A design study to harvest electrical energy from walking and running motions
Author(s)Seto, Kelsey C
Massachusetts Institute of Technology. Department of Mechanical Engineering.
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This thesis studies two different methods of harvesting electrical energy from everyday activities such as walking and running. It is a design study that aims to create a device which can be attached or incorporated into a shoe, ideally a military boot, so that soldiers can charge back-up batteries for their devices while out in the field. The goal was to create a device that could achieve a peak energy harvesting power output on the order of 0.1 Watts. The original concept for the device involved the use of macro piezoelectric fiber harvesters which harness strain energy from the sole of the shoe as it naturally bends and flexes throughout daily activity. Strain testing indicated the the maximum peak power output that could be expected from these actuators was on the order of 10- 4W to 10- 3 W, and testing of the harvesters themselves yielded peak power values on the order of 10 7W to 10-6W. These low power values turned the design study away from the use of piezoelectrics and a design incorporating a miniature air turbine coupled with an electromagnetic generator was introduced. Initial testing on this proof of concept device yielded peak power values on the order of 10- 4W to 10- 3W with much room for improvement. It was concluded that this sort of device would be more effective for harvesting energy from the shoes, and future iterations of the initial prototype were proposed.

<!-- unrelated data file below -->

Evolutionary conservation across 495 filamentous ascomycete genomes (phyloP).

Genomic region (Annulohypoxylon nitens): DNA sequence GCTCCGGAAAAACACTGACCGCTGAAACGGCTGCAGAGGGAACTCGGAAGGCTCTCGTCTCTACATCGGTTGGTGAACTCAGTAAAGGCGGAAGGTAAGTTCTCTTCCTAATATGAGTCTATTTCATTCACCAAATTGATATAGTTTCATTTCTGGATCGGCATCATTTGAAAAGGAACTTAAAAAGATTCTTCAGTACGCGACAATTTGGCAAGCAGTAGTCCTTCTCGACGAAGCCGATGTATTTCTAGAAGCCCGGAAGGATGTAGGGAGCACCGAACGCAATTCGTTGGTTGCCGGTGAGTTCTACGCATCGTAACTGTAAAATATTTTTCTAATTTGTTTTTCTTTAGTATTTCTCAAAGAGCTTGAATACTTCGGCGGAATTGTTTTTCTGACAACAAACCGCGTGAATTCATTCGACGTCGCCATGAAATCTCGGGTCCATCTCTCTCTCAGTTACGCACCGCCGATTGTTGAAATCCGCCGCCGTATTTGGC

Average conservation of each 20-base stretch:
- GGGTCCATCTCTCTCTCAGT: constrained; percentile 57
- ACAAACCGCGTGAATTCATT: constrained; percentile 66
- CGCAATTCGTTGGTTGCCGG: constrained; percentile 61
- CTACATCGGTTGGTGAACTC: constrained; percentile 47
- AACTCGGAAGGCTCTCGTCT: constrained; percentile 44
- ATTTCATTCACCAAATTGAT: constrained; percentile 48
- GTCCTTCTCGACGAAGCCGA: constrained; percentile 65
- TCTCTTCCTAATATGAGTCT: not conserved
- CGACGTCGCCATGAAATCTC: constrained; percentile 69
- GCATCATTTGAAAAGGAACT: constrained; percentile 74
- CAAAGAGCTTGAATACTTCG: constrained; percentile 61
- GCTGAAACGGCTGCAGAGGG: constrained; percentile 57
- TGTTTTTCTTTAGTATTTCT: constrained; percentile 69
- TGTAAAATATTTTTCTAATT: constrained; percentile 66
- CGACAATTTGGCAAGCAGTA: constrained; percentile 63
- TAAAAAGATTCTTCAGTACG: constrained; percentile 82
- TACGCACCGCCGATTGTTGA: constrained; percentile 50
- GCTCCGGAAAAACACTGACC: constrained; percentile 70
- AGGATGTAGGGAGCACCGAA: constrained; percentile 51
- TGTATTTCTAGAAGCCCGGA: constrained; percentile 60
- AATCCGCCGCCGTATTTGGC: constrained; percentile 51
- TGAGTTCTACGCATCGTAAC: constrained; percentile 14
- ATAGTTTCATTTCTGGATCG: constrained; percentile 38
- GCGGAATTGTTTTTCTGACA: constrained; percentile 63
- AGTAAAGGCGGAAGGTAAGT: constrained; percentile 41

Thesis: S.B., Massachusetts Institute of Technology, Department of Mechanical Engineering, 2015.Cataloged from PDF version of thesis.Includes bibliographical references (pages 51-52).
DepartmentMassachusetts Institute of Technology. Department of Mechanical Engineering.; Massachusetts Institute of Technology. Department of Mechanical Engineering
Massachusetts Institute of Technology